- This period of contact is a good time to discuss alternative options available to the employees such as paid leave (where eligible employees have accrued such entitlements) or alternative employment with a farm or business nearby until work becomes available.
Under the Fair Work Act 2009 (S 524), an employer can ‘stand down’ an employee in certain circumstances:
- (a) industrial action(other than industrial action organised or engaged in by the employer)
- (b) a breakdown of machinery or equipment, if the employercannot reasonably be held responsible for the breakdown;
- (c) a stoppage of work for any cause for which the employercannot reasonably be held responsible.
(2) However, an employer may not stand down an employee under subsection (1) during a period in which the employee cannot usefully be employed because of a circumstance referred to in that subsection if:
- (a) an enterprise agreement, or a contract of employment, appliesto the employer and the employee; and
- (b) the agreement or contract provides for the employerto stand down the employee during that period if the employee cannot usefully be employed during that period because of that circumstance.
Note 1: If an employer may not stand down an employee under subsection (1), the employer may be able to stand down the employee in accordance with the enterprise agreement or the contract of employment.
Note 2: An enterprise agreement or a contract of employment may also include terms that impose additional requirements that an employer must meet before standing down an employee (for example requirements relating to consultation or notice).
- This option should be a last resort for employers.
- Where an employer may not have any work available for the foreseeable future, an employer may have no other option but to make a position or positions redundant.
- Where a ‘stood down’ employee chooses to resign to obtain other paid work before their position is declared redundant, he/she will not be entitled to redundancy pay.
- The Horticulture Award or workplace agreement provisions state, the employers are obligated to consult with affected employees, and where relevant, employee organisation/s (Unions) and Centrelink.
- The employer will be required to genuinely consider redeployment to another part of the business or to another farm (where the option is available) and upon termination give those affected employees the appropriate notice or payment in lieu.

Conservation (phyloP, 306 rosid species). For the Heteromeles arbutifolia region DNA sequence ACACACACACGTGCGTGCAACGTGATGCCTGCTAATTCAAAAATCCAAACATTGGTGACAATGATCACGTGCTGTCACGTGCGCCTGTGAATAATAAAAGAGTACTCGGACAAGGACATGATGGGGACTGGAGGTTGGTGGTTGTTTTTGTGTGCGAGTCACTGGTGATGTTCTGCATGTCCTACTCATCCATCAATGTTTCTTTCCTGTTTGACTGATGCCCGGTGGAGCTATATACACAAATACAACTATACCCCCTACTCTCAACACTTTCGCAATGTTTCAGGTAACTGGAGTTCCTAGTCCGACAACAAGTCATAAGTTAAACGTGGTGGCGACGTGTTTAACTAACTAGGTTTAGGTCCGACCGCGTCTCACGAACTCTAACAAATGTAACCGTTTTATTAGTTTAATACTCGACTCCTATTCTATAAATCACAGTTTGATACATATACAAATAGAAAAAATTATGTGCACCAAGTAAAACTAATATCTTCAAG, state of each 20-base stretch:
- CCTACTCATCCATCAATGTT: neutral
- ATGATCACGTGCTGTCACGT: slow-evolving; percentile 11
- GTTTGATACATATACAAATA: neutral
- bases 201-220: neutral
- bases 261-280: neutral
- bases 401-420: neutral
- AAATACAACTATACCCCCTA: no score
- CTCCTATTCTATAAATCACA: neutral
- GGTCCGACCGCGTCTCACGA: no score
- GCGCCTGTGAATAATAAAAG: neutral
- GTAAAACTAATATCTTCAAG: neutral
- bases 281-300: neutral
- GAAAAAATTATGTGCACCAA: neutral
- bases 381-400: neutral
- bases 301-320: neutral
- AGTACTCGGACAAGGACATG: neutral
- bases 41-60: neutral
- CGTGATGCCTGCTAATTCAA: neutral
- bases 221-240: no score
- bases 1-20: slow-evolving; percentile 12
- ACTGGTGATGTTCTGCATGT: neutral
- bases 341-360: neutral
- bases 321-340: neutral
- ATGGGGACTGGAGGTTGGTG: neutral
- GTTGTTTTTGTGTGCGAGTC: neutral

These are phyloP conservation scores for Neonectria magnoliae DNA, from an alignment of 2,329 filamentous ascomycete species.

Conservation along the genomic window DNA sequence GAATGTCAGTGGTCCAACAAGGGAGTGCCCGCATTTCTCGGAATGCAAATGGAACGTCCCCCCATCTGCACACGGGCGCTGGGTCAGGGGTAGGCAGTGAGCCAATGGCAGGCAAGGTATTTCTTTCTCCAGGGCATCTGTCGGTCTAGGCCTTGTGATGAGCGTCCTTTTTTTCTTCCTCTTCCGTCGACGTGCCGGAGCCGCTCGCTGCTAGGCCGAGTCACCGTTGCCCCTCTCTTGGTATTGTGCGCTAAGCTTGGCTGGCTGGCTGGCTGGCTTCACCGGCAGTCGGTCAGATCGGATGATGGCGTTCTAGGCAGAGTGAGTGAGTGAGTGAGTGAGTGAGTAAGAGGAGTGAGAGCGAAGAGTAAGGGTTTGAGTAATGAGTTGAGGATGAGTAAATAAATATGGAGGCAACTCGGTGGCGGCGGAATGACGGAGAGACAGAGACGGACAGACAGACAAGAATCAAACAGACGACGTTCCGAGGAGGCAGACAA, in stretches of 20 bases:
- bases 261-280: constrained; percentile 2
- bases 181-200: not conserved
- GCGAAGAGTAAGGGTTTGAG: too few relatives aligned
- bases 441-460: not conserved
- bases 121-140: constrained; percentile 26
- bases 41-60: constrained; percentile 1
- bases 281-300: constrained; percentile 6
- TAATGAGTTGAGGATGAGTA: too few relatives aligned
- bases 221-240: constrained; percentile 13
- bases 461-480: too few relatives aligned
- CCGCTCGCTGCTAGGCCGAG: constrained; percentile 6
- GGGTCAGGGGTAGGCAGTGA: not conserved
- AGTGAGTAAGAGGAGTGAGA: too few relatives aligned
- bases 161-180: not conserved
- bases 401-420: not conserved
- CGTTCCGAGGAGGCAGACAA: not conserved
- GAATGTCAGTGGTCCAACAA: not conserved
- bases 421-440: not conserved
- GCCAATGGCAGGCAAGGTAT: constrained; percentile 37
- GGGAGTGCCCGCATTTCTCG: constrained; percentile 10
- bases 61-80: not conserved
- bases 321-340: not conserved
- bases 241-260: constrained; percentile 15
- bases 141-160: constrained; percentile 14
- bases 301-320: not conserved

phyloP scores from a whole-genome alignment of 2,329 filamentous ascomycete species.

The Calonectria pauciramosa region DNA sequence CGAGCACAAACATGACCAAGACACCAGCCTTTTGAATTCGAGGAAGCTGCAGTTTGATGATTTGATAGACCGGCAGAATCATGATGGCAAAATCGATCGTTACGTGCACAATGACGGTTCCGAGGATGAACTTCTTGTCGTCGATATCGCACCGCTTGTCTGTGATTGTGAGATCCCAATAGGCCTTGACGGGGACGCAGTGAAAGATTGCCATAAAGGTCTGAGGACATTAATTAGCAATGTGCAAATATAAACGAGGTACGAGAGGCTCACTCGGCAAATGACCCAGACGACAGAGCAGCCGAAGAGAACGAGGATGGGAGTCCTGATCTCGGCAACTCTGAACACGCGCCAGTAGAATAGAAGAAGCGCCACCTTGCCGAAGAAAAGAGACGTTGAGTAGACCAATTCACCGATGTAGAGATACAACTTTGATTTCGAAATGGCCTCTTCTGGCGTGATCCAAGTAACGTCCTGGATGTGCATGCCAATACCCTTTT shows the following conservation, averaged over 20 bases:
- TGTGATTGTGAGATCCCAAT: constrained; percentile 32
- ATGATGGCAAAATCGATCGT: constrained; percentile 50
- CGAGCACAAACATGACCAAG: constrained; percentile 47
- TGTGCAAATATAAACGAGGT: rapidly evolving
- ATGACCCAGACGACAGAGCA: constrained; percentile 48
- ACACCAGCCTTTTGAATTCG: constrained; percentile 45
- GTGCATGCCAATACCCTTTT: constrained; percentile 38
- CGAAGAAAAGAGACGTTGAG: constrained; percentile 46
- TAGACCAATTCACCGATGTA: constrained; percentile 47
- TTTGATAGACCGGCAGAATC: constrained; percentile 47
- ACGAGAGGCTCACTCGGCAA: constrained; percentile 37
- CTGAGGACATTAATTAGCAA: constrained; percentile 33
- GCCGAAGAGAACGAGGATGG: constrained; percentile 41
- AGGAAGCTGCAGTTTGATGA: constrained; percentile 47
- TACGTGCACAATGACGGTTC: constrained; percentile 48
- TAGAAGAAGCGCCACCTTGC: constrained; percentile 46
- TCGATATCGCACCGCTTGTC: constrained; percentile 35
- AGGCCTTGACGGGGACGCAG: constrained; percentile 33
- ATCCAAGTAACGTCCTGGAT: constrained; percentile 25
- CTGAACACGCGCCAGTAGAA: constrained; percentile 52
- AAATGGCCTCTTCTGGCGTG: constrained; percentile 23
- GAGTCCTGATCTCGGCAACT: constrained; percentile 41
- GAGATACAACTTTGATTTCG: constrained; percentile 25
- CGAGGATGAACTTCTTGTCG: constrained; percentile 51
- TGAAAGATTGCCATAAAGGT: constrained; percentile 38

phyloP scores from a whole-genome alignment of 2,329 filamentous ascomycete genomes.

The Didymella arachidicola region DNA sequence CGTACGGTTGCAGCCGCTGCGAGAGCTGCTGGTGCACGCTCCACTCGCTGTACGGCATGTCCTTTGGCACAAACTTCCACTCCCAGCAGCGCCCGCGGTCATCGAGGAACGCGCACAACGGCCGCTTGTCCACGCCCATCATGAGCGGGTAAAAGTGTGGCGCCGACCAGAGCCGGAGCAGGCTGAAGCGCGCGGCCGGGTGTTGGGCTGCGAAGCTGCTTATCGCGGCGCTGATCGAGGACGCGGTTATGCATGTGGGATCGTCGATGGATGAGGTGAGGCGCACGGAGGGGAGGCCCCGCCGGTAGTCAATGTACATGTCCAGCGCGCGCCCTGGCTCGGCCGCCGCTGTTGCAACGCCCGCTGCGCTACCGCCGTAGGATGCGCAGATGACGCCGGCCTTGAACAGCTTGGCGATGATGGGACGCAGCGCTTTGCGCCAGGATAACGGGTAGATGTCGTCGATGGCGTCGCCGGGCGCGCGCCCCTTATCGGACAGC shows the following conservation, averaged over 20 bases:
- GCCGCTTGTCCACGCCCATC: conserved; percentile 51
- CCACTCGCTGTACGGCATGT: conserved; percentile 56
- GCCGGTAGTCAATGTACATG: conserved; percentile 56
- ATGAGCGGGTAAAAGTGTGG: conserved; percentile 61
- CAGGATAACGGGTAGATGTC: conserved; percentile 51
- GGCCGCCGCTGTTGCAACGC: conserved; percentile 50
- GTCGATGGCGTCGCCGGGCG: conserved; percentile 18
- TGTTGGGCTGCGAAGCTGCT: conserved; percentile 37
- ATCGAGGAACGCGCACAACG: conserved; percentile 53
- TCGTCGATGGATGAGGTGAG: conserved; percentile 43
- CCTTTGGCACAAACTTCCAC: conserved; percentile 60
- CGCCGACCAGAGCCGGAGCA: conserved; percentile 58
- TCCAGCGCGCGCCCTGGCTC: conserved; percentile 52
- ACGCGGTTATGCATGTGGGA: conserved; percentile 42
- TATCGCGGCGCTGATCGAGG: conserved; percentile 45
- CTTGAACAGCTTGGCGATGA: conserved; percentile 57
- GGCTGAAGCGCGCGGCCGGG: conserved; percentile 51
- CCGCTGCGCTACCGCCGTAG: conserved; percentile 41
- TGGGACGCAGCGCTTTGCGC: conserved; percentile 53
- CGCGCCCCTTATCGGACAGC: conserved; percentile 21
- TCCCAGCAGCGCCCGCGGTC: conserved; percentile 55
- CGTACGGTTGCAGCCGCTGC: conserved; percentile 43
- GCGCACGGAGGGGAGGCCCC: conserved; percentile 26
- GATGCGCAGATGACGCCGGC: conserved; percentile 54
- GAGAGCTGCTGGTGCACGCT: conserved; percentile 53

- Redeployment of the redundant workforce should be a focus of the employer.
- Where an employer can successfully find employees suitable alternative work, there may be grounds for FWA to reduce the amount of redundancy paid out to affected employees under the Fair Work Act.
- If an employer is facing thousands of dollars worth of redundancy payments, efforts in redeployment could significantly reduce the amount of redundancy payments owed to affected employees.
- Where the employer dismisses 15 or more employees, redundancy payments must be made to eligible employees in accordance with the redundancy provisions of the Horticulture Award or workplace agreement.
- Employers with a workplace agreement should compare the redundancy pay entitlements contained in the agreement against the rates contained in the National Employment Standards (NES) and where the NES provides for a greater entitlement than the agreement, the NES redundancy entitlement will apply.
- In accordance with the NES, casual employees and permanent employees with less than 12 months continuous service are exempt from receiving redundancy pay entitlements.
- Employers with less than 15 employees are exempt from redundancy pay obligations. In relation to employers with a workplace agreement, the above exemptions apply unless the agreement states otherwise.